Disease Outbreaks Influence the Color of Wolves in North America

New research from the University of Oxford, Yellowstone National Park and Penn State, published today in the journal Sciencesmay have finally solved why wolves change color across the North American continent.

If you were to travel from Arctic Canada and head south over the Rocky Mountains into the US into Mexico, the further south you go, the more black wolves there are. The reasons why have long puzzled scientists.

Professor Tim Coulson from Oxford University’s Department of Biology, who led the work, explains: “In most parts of the world, black wolves are either absent or very rare, but in North America they are common in some areas and are absent in others”. Scientists have long wondered why. We now have an explanation based on surveys of wolves in North America and models motivated by extraordinary data collected by co-authors working at Yellowstone.

Fur color in wolves (canis lupus) is determined by a gene called CPD103. Depending on which gene variant a wolf has, its fur can be black or grey.

The researchers postulated that this gene also plays a role in protection against respiratory diseases such as canine distemper virus (CDV). This is because the region of DNA containing the gene also codes for a protein that plays a role in defense against infection in the lungs of mammals. They predicted that having a black coat would be associated with the wolves’ ability to survive infection with CDV.

To test this idea, they looked at 12 North American wolf populations to examine whether the likelihood of a wolf being black was predicted by the presence of CDV antibodies. If a wolf has antibodies to CDV, then it has contracted CDV in the past and survived. They found that wolves with CDV antibodies were more likely to be black than gray. They also found that black wolves were more common in areas where CDV outbreaks occurred.

The researchers analyzed more than 20 years of wolf population data in Yellowstone National Park. They found that black wolves were more likely to survive CDV outbreaks compared to gray wolves. These results led them to hypothesize that in areas where distemper outbreaks occur, wolves should choose mates of the opposite coat color to maximize the chance that their pups will have black fur.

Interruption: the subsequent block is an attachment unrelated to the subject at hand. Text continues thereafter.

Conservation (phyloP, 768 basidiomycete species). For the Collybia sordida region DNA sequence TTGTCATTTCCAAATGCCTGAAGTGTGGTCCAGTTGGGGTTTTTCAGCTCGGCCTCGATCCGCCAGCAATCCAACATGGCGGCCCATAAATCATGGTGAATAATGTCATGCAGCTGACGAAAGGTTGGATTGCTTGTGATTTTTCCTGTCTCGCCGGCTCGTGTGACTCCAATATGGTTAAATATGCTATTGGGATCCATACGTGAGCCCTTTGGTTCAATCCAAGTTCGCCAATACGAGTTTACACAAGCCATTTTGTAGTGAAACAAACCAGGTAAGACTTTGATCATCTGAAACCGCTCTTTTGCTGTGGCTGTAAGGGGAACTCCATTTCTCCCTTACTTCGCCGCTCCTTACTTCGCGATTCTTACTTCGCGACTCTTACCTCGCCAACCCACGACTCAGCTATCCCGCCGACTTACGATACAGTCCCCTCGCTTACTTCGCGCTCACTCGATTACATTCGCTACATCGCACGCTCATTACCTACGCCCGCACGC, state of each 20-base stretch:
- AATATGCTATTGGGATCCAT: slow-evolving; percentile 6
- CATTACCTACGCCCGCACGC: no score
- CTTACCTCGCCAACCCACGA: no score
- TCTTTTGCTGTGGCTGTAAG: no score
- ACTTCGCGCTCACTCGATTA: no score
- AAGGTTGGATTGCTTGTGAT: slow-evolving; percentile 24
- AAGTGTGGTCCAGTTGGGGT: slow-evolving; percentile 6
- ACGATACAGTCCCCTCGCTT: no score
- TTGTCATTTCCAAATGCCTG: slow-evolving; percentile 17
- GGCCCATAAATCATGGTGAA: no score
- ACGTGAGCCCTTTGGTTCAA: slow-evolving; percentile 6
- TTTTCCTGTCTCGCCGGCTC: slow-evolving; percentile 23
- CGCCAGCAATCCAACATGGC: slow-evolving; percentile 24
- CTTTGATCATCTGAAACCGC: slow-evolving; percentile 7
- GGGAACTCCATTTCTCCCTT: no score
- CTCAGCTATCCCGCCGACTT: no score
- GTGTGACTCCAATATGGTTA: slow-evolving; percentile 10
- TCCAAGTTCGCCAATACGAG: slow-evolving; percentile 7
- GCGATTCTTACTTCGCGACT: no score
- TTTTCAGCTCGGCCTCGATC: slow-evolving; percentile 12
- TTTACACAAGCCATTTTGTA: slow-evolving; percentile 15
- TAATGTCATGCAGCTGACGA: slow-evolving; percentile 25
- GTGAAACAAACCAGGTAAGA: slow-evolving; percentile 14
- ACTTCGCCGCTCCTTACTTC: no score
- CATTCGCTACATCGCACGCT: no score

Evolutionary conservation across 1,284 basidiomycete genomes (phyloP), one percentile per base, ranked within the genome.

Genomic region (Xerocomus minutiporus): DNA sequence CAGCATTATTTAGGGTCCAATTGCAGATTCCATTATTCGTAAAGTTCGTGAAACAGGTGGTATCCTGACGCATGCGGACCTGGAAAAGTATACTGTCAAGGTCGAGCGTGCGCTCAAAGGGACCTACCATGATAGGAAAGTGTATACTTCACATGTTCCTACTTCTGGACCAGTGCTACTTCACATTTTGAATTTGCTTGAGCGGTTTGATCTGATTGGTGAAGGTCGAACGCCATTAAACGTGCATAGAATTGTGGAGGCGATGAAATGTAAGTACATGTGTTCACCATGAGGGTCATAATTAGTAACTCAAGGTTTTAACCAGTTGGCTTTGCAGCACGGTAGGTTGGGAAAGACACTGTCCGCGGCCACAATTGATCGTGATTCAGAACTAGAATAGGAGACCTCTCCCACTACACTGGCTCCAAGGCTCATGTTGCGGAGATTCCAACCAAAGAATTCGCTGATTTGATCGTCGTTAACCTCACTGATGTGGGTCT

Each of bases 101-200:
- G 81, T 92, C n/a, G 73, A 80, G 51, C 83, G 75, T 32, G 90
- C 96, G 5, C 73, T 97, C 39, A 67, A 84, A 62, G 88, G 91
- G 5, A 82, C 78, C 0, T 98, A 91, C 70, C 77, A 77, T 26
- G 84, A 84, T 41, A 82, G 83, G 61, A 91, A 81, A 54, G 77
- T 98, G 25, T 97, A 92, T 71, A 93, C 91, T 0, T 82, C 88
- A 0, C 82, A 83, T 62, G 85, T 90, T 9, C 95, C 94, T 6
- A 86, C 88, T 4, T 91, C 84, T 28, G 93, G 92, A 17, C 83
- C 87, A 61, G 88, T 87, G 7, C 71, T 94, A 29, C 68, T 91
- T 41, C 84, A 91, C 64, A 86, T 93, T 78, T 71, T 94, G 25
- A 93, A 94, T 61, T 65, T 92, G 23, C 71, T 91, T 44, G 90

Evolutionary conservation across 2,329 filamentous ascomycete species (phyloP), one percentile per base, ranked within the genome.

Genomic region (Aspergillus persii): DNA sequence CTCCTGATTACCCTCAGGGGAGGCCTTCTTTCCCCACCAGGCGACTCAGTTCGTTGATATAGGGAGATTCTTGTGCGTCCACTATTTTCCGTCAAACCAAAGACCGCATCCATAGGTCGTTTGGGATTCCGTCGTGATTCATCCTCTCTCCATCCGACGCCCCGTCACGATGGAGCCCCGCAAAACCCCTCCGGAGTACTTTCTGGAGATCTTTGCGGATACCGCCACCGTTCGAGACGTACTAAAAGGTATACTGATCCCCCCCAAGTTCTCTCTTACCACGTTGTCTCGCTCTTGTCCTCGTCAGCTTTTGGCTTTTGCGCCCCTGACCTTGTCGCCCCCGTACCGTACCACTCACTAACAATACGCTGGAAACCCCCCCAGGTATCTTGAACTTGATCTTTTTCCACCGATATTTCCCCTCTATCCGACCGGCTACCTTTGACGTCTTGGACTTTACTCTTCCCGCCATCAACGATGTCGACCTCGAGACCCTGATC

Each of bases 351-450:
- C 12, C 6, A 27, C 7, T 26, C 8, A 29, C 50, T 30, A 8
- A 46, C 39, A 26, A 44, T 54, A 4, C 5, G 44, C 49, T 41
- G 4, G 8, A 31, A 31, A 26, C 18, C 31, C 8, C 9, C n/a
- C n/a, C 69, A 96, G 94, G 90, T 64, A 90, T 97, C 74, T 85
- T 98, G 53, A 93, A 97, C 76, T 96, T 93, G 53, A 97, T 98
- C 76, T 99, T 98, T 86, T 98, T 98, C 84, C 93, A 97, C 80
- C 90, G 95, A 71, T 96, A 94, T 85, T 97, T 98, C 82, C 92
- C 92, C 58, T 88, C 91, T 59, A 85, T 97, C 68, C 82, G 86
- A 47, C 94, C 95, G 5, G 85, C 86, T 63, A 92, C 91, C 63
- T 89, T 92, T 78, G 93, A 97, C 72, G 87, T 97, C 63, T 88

They used a simple mathematical model to test this idea. Excitingly, their model’s predictions closely matched observations that black and gray wolves were more likely to mate in areas where CDV outbreaks are common. This competitive advantage is lost in areas where CDV outbreaks do not occur.

These results are consistent with the idea that the frequency of CDV outbreaks in North America is responsible for the distribution of black wolves, because having the gene for black fur may also provide protection against the virus. It also explains why mating pairs in Yellowstone, where canine distemper outbreaks occur, tend to be grayish-black.

Peter Hudson, Willaman Professor of Biology at Penn State, said: “It is intriguing that the gene for protection against CDV came from domestic dogs brought by early humans to North America, and the CDV disease virus it arose in North America many thousands of years later, once again from dogs.

“What I love about this study is how we have been able to bring together experts from so many fields and a variety of approaches to show how diseases can have a remarkable impact on the morphology and behavior of wolves. We are learning that disease is an important evolutionary factor that affects many aspects of animal populations.”

The researchers speculate that other species may follow a pattern similar to that of wolves. Many insects, amphibians, birds, and nonhuman mammals have associations between color and disease resistance. It may be that the presence of a disease, or the frequency with which a disease outbreak occurs, is an important factor affecting the color of the mate an animal prefers.

black coats

The black coat color in North American wolves dates back to a single mutation event that occurred between 1598 and 7248 years ago. Until now, it has been a mystery why the frequency of black wolves varies in North America despite the fact that there are no geographic barriers preventing gene flow.

These findings are not conclusive, and neither analysis alone provides conclusive support for the hypothesis that the frequency of black wolves in North America is determined by the frequency of CDV outbreaks. Together, the complementary lines of evidence provide strong support.

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